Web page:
Two Giants Return to the Sun’s Glare| January 2021 Sky Happenings


January 6, 2021
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Mercury makes a rare appearance in the southwest at dusk. Pick a site with a clear southwestern horizon, and look right above the point of sunset. You can watch Mercury pass Saturn (on the 9th) and Jupiter (on the 10th and 11th) as it enters the evening sky. It returns to the Sun’s glare by the end of the month.

Extensive Smooth Plains on Mercury
NASA/Johns Hopkins University Applied Physics Laboratory/Carnegie Institution of Washington

Jupiter and Saturn drop out of sight this month; their great conjunction is over. You must observe Mercury’s conjunctions with them in twilight. After that, both giants become lost in the Sun’s glare. Saturn is directly behind the Sun (i.e. in conjunction) on January 23; Jupiter on January 28.

Mars continues to fade a little bit each night now that Earth has overtaken it and is pulling away. However, it fades out gradually; Mars remains much brighter than normal as 2021 begins. And Mars is high in the south–well placed for observing right as night falls.

Venus is still barely visible in the east at dawn, just above the horizon. It gets lower and lower each morning until it, too, is hard to see.

Watch for the Great Square of Pegasus in the west at dusk. Taurus, the Bull is high in the south. Look for the Pleiades star cluster above reddish Aldebaran. Dazzling Orion, the Hunter takes center stage on winter evenings. Surrounding Orion are the brilliant stars of winter. Orion’s belt points down to Sirius, the Dog Star, which outshines all other stars we ever see at night. The Little Dog Star, Procyon, rises with Sirius and is level with Orion’s shoulder as they swing towards the south. To the upper left of Orion’s shoulder is Gemini, the Twins.

This star map shows the Houston sky at 9 pm CST on January 1, 8 pm CST on January 15, and dusk on January 31.  To use the map, put the direction you are facing at the bottom.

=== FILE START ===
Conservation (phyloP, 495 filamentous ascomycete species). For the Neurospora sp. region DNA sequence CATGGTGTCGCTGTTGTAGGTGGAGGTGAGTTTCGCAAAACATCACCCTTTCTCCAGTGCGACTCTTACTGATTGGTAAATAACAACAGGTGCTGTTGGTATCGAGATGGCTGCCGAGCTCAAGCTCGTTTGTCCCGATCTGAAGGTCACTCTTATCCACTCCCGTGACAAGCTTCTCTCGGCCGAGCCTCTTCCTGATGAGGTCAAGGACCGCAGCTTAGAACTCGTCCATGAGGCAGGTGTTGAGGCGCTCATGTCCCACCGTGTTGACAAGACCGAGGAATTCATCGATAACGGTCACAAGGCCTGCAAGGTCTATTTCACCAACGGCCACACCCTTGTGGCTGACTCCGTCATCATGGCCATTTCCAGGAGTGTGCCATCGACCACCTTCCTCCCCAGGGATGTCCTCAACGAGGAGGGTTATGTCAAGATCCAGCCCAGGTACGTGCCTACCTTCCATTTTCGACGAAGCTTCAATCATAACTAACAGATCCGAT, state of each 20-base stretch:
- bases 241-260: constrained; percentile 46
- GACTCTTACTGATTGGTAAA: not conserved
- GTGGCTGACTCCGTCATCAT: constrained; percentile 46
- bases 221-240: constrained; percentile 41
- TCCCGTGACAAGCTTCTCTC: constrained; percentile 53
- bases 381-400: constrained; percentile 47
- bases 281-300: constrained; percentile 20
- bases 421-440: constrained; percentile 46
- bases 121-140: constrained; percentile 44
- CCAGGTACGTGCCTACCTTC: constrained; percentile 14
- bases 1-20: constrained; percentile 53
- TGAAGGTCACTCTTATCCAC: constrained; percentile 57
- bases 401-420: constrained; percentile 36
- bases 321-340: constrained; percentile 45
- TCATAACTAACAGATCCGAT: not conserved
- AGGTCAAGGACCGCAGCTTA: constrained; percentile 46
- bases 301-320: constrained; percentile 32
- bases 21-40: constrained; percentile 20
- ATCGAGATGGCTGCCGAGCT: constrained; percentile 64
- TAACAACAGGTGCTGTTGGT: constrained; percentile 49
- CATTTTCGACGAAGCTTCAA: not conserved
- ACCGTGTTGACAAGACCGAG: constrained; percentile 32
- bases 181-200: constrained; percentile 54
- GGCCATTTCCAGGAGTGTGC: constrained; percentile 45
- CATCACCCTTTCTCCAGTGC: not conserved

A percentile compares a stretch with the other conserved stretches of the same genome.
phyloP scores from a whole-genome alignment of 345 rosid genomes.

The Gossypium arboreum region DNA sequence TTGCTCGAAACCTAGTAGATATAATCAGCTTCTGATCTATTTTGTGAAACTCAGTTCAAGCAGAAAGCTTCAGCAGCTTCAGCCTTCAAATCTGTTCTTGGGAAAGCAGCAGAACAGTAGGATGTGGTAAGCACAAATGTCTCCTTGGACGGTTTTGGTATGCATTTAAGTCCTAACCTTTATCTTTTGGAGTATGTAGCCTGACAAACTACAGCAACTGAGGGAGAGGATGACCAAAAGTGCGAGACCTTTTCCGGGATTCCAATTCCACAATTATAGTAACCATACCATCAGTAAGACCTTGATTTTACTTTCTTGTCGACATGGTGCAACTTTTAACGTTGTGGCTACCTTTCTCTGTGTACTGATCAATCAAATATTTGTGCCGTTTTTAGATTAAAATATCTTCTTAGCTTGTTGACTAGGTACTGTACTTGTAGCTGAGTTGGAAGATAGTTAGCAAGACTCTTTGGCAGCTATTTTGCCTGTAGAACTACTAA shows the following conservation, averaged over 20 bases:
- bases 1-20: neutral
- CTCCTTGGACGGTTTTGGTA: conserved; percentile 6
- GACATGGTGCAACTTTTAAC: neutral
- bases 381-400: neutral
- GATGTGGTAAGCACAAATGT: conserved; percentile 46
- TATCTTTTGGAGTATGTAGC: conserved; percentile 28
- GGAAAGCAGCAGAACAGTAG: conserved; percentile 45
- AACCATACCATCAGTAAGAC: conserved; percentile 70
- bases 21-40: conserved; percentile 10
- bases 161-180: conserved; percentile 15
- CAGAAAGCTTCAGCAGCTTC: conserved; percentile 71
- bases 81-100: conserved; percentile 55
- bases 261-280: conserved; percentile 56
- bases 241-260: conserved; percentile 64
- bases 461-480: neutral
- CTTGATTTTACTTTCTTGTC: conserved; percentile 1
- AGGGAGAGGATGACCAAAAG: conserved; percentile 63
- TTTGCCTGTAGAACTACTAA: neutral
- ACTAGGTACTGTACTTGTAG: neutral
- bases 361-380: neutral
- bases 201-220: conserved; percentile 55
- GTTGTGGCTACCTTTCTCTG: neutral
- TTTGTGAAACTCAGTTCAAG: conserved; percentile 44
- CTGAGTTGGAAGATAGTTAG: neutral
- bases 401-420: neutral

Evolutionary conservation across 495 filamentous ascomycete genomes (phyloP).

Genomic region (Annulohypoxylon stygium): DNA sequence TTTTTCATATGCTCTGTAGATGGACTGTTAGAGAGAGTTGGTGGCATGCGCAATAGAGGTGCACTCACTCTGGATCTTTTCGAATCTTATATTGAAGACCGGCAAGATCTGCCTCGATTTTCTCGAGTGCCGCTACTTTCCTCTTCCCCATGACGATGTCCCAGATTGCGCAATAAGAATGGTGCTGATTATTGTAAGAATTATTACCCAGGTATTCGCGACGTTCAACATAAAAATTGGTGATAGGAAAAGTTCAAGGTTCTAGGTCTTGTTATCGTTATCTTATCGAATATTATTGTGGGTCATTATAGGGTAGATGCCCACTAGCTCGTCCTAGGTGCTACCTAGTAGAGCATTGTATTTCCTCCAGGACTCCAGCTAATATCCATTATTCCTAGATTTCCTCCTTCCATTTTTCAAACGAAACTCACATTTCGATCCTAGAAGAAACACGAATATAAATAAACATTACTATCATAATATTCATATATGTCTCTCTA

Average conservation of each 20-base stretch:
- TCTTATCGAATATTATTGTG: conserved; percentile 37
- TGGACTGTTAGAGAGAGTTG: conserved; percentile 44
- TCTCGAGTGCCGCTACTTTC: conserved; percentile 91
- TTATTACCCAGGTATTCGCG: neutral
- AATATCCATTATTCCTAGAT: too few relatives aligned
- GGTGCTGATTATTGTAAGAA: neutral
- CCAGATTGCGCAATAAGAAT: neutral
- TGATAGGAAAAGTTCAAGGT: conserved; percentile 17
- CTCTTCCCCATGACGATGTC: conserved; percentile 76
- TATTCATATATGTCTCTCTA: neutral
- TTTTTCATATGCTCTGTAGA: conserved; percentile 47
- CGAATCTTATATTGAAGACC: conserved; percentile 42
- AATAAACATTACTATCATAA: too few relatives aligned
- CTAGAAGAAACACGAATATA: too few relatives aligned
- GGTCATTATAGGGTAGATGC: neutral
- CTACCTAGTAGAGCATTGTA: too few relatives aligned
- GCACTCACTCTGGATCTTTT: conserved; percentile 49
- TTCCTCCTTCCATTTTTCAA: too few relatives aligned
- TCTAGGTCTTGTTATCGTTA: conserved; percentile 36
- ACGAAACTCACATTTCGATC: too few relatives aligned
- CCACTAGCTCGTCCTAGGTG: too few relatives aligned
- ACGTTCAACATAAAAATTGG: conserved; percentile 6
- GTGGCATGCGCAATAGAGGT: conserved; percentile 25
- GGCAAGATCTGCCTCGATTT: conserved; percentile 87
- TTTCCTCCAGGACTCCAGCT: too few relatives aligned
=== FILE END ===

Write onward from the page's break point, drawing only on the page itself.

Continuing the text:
The Great Square of Pegasus sets in the western sky. Mars is high in the southwestern sky.  Taurus, the Bull, is almost overhead.  Dazzling Orion, the Hunter is high in the southeast, with his two dogs behind him.  Sirius, the Big Dog Star, is the brightest star we ever see at night.  Leo, the Lion, rises in the east.  In the north, the Big Dipper gradually re-enters the evening sky.

Moon Phases in January 2021:

Last Quarter Jan. 6, 3:37 a.m.

New Jan. 12, 11:00 p.m.

1st Quarter Jan. 20, 3:02 p.m.

Full Jan. 28, 1:16 p.m.

At 2:59 am on Saturday, January 2, the Earth was as close to the Sun as it will ever get this year; it reached perihelion. So why is it cooler now than in summer? That’s because Earth’s orbit is almost, but not quite, a perfect circle. The Earth-Sun distance varies only by about three percent, which is just not enough of a difference to make us warmer when we come closer to the Sun. The Earth’s tilt on its axis, not its changing distance from the Sun, causes the seasons.

The latest sunrise of the year (7:17 am) occurs on January 10. That’s due to the same effect I mentioned last month; Earth’s slight acceleration near perihelion makes sunrise, noon, and sunset all occur a little later each day. Most of us sleep through sunrise but are awake for sunset, so you’ve probably noticed that sunsets are significantly later than last month. However, the days aren’t really that much longer, as sunrises have been getting later as well. Although the midday Sun is a little higher in the sky now than on the solstice, the difference is still small. After mid-month, when the Sun starts taking a much more noticeably higher, longer path across the sky each day, we’ll start seeing earlier sunrises and later sunsets as days lengthen.

Our George Observatory remains closed. We are preparing ways to operate safely in light of COVID-19 and making the last renovation to our newest exhibits, and hope to open by Spring Break 2021!

Clear Skies!

James
Authored By James Wooten

James is the Planetarium Astronomer at the Houston Museum of Natural Science. He teaches students every school morning in the planetarium, and also answers astronomy questions from the public.

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